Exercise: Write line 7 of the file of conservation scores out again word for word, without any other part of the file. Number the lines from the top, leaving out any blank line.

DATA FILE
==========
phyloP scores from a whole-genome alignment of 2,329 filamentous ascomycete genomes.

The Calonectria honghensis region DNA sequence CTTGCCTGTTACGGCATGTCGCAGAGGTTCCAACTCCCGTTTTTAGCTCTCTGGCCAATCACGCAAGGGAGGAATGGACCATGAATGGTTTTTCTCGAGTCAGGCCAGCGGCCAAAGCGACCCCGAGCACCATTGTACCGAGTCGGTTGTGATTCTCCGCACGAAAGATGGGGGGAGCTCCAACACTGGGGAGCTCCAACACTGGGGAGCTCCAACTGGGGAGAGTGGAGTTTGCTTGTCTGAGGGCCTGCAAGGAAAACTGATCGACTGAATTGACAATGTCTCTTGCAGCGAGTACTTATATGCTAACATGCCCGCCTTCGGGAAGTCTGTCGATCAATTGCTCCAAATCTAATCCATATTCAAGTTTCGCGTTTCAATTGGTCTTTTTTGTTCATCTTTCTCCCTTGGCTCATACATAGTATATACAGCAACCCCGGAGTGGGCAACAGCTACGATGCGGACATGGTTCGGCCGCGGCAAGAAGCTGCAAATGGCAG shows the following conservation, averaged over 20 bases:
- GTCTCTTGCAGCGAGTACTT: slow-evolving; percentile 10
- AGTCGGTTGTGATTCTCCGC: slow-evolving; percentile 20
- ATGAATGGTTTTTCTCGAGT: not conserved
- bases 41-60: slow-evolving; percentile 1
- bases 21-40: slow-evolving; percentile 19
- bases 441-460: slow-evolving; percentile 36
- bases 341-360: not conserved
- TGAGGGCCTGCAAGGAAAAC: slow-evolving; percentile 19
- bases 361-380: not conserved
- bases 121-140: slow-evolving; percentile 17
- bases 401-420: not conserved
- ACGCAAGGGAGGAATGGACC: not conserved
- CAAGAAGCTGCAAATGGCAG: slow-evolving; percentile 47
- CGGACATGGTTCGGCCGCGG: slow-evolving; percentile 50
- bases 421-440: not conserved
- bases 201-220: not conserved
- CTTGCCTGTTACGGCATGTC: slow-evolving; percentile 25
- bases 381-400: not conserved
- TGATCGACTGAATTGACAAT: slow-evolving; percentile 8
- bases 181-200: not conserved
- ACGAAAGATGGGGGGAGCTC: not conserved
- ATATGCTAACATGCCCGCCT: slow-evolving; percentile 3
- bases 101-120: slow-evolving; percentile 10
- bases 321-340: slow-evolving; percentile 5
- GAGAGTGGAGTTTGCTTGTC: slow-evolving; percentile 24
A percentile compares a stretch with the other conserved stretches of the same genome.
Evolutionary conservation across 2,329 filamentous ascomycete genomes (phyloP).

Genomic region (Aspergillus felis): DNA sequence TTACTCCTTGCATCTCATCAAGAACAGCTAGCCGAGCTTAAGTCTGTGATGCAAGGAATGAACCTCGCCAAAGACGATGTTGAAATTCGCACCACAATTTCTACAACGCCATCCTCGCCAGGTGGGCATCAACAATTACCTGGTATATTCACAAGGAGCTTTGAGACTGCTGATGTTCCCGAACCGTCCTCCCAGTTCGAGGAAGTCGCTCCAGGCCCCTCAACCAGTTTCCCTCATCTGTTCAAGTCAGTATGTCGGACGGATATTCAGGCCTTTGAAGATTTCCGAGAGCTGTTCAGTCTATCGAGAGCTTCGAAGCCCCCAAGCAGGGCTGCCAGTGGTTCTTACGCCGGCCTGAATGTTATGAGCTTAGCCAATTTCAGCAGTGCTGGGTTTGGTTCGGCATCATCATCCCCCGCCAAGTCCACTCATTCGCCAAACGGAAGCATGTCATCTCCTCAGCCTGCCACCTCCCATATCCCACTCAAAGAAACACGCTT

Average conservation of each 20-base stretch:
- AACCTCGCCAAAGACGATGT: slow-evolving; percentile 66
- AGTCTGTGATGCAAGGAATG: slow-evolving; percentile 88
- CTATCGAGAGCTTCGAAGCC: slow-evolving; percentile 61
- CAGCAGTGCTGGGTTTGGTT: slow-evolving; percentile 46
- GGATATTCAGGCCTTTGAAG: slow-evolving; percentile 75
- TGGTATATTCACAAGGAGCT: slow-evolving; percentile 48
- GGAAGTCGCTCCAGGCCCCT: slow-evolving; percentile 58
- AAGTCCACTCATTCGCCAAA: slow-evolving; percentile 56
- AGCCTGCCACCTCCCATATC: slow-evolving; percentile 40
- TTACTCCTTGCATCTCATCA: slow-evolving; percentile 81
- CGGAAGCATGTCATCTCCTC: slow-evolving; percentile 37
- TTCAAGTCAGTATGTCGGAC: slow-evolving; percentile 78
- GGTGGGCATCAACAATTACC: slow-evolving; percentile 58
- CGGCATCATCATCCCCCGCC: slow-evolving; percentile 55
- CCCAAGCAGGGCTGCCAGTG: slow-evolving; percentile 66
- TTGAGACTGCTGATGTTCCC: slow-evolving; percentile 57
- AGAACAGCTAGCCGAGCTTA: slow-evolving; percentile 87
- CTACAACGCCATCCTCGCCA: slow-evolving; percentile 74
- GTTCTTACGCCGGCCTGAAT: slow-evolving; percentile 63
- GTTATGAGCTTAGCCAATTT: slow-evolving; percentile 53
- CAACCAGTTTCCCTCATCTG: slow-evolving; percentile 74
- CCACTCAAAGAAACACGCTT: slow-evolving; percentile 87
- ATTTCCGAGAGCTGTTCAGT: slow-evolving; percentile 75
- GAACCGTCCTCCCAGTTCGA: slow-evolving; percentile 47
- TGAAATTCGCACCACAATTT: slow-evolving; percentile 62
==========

- bases 21-40: slow-evolving; percentile 19